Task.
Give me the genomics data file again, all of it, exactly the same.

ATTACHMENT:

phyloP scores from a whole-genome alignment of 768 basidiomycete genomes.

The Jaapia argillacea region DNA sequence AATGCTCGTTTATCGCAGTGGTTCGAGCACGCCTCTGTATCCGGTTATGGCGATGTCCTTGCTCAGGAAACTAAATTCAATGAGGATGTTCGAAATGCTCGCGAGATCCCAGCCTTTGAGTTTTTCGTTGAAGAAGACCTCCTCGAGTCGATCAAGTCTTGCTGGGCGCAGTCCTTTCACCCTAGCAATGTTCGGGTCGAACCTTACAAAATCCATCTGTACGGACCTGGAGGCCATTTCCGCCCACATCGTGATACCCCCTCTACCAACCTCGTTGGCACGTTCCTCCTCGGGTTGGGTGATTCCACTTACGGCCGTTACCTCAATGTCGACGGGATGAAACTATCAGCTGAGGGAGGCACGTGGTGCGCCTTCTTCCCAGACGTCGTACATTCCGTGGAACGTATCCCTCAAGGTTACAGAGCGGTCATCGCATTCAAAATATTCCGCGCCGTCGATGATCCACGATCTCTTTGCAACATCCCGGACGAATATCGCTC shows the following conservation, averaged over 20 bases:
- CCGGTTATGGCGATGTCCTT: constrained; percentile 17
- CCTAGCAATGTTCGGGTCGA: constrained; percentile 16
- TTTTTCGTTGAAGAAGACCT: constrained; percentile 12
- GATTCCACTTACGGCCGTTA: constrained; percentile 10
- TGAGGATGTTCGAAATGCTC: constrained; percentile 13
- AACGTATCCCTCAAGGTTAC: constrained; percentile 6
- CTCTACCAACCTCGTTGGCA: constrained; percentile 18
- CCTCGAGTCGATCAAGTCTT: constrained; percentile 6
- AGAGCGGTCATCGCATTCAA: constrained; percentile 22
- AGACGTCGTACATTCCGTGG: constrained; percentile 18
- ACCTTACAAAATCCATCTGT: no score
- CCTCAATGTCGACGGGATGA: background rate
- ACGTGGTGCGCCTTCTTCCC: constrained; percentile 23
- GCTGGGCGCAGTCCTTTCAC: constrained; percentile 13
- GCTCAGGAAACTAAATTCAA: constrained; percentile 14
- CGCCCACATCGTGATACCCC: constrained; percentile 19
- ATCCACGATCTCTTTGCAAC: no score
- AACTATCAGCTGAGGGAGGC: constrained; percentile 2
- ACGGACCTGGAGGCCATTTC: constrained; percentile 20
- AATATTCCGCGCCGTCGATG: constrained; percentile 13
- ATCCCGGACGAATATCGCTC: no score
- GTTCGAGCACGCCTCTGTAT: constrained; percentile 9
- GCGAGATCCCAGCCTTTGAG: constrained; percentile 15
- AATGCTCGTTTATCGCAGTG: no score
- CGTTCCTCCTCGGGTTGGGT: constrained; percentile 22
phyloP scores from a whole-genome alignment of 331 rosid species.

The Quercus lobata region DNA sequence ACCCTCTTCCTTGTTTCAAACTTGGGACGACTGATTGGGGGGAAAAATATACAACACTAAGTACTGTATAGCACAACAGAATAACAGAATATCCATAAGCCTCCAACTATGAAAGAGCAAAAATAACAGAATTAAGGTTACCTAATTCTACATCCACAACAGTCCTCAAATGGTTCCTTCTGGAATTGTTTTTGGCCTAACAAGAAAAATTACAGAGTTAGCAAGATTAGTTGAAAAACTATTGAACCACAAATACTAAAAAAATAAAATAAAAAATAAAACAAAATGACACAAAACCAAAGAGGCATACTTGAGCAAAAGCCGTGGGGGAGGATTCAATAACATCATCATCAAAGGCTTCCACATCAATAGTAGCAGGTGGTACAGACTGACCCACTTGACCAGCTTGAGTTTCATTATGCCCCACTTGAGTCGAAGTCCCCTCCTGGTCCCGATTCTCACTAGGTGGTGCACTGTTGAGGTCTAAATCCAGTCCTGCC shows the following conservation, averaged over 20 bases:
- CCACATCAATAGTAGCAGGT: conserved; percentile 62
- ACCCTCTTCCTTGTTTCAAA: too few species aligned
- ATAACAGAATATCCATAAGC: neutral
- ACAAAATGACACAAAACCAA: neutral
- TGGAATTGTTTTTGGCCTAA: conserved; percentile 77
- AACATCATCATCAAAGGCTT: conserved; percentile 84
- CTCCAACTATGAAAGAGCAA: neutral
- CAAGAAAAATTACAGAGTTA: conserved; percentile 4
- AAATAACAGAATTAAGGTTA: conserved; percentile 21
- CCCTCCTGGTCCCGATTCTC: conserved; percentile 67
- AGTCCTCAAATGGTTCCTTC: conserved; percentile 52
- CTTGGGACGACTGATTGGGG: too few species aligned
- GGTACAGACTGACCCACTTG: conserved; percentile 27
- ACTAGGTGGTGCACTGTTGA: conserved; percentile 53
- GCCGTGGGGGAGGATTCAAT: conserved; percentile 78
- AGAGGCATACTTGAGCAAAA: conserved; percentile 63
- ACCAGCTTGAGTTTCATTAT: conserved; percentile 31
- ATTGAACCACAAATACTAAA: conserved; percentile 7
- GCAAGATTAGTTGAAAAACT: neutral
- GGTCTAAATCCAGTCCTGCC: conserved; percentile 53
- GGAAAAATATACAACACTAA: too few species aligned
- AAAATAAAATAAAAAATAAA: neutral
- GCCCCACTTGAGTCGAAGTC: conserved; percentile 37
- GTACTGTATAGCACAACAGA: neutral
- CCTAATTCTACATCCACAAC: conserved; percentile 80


phyloP scores from a whole-genome alignment of 768 basidiomycete genomes.

The Jaapia argillacea region DNA sequence AATGCTCGTTTATCGCAGTGGTTCGAGCACGCCTCTGTATCCGGTTATGGCGATGTCCTTGCTCAGGAAACTAAATTCAATGAGGATGTTCGAAATGCTCGCGAGATCCCAGCCTTTGAGTTTTTCGTTGAAGAAGACCTCCTCGAGTCGATCAAGTCTTGCTGGGCGCAGTCCTTTCACCCTAGCAATGTTCGGGTCGAACCTTACAAAATCCATCTGTACGGACCTGGAGGCCATTTCCGCCCACATCGTGATACCCCCTCTACCAACCTCGTTGGCACGTTCCTCCTCGGGTTGGGTGATTCCACTTACGGCCGTTACCTCAATGTCGACGGGATGAAACTATCAGCTGAGGGAGGCACGTGGTGCGCCTTCTTCCCAGACGTCGTACATTCCGTGGAACGTATCCCTCAAGGTTACAGAGCGGTCATCGCATTCAAAATATTCCGCGCCGTCGATGATCCACGATCTCTTTGCAACATCCCGGACGAATATCGCTC shows the following conservation, averaged over 20 bases:
- CCGGTTATGGCGATGTCCTT: constrained; percentile 17
- CCTAGCAATGTTCGGGTCGA: constrained; percentile 16
- TTTTTCGTTGAAGAAGACCT: constrained; percentile 12
- GATTCCACTTACGGCCGTTA: constrained; percentile 10
- TGAGGATGTTCGAAATGCTC: constrained; percentile 13
- AACGTATCCCTCAAGGTTAC: constrained; percentile 6
- CTCTACCAACCTCGTTGGCA: constrained; percentile 18
- CCTCGAGTCGATCAAGTCTT: constrained; percentile 6
- AGAGCGGTCATCGCATTCAA: constrained; percentile 22
- AGACGTCGTACATTCCGTGG: constrained; percentile 18
- ACCTTACAAAATCCATCTGT: no score
- CCTCAATGTCGACGGGATGA: background rate
- ACGTGGTGCGCCTTCTTCCC: constrained; percentile 23
- GCTGGGCGCAGTCCTTTCAC: constrained; percentile 13
- GCTCAGGAAACTAAATTCAA: constrained; percentile 14
- CGCCCACATCGTGATACCCC: constrained; percentile 19
- ATCCACGATCTCTTTGCAAC: no score
- AACTATCAGCTGAGGGAGGC: constrained; percentile 2
- ACGGACCTGGAGGCCATTTC: constrained; percentile 20
- AATATTCCGCGCCGTCGATG: constrained; percentile 13
- ATCCCGGACGAATATCGCTC: no score
- GTTCGAGCACGCCTCTGTAT: constrained; percentile 9
- GCGAGATCCCAGCCTTTGAG: constrained; percentile 15
- AATGCTCGTTTATCGCAGTG: no score
- CGTTCCTCCTCGGGTTGGGT: constrained; percentile 22
phyloP scores from a whole-genome alignment of 331 rosid species.

The Quercus lobata region DNA sequence ACCCTCTTCCTTGTTTCAAACTTGGGACGACTGATTGGGGGGAAAAATATACAACACTAAGTACTGTATAGCACAACAGAATAACAGAATATCCATAAGCCTCCAACTATGAAAGAGCAAAAATAACAGAATTAAGGTTACCTAATTCTACATCCACAACAGTCCTCAAATGGTTCCTTCTGGAATTGTTTTTGGCCTAACAAGAAAAATTACAGAGTTAGCAAGATTAGTTGAAAAACTATTGAACCACAAATACTAAAAAAATAAAATAAAAAATAAAACAAAATGACACAAAACCAAAGAGGCATACTTGAGCAAAAGCCGTGGGGGAGGATTCAATAACATCATCATCAAAGGCTTCCACATCAATAGTAGCAGGTGGTACAGACTGACCCACTTGACCAGCTTGAGTTTCATTATGCCCCACTTGAGTCGAAGTCCCCTCCTGGTCCCGATTCTCACTAGGTGGTGCACTGTTGAGGTCTAAATCCAGTCCTGCC shows the following conservation, averaged over 20 bases:
- CCACATCAATAGTAGCAGGT: conserved; percentile 62
- ACCCTCTTCCTTGTTTCAAA: too few species aligned
- ATAACAGAATATCCATAAGC: neutral
- ACAAAATGACACAAAACCAA: neutral
- TGGAATTGTTTTTGGCCTAA: conserved; percentile 77
- AACATCATCATCAAAGGCTT: conserved; percentile 84
- CTCCAACTATGAAAGAGCAA: neutral
- CAAGAAAAATTACAGAGTTA: conserved; percentile 4
- AAATAACAGAATTAAGGTTA: conserved; percentile 21
- CCCTCCTGGTCCCGATTCTC: conserved; percentile 67
- AGTCCTCAAATGGTTCCTTC: conserved; percentile 52
- CTTGGGACGACTGATTGGGG: too few species aligned
- GGTACAGACTGACCCACTTG: conserved; percentile 27
- ACTAGGTGGTGCACTGTTGA: conserved; percentile 53
- GCCGTGGGGGAGGATTCAAT: conserved; percentile 78
- AGAGGCATACTTGAGCAAAA: conserved; percentile 63
- ACCAGCTTGAGTTTCATTAT: conserved; percentile 31
- ATTGAACCACAAATACTAAA: conserved; percentile 7
- GCAAGATTAGTTGAAAAACT: neutral
- GGTCTAAATCCAGTCCTGCC: conserved; percentile 53
- GGAAAAATATACAACACTAA: too few species aligned
- AAAATAAAATAAAAAATAAA: neutral
- GCCCCACTTGAGTCGAAGTC: conserved; percentile 37
- GTACTGTATAGCACAACAGA: neutral
- CCTAATTCTACATCCACAAC: conserved; percentile 80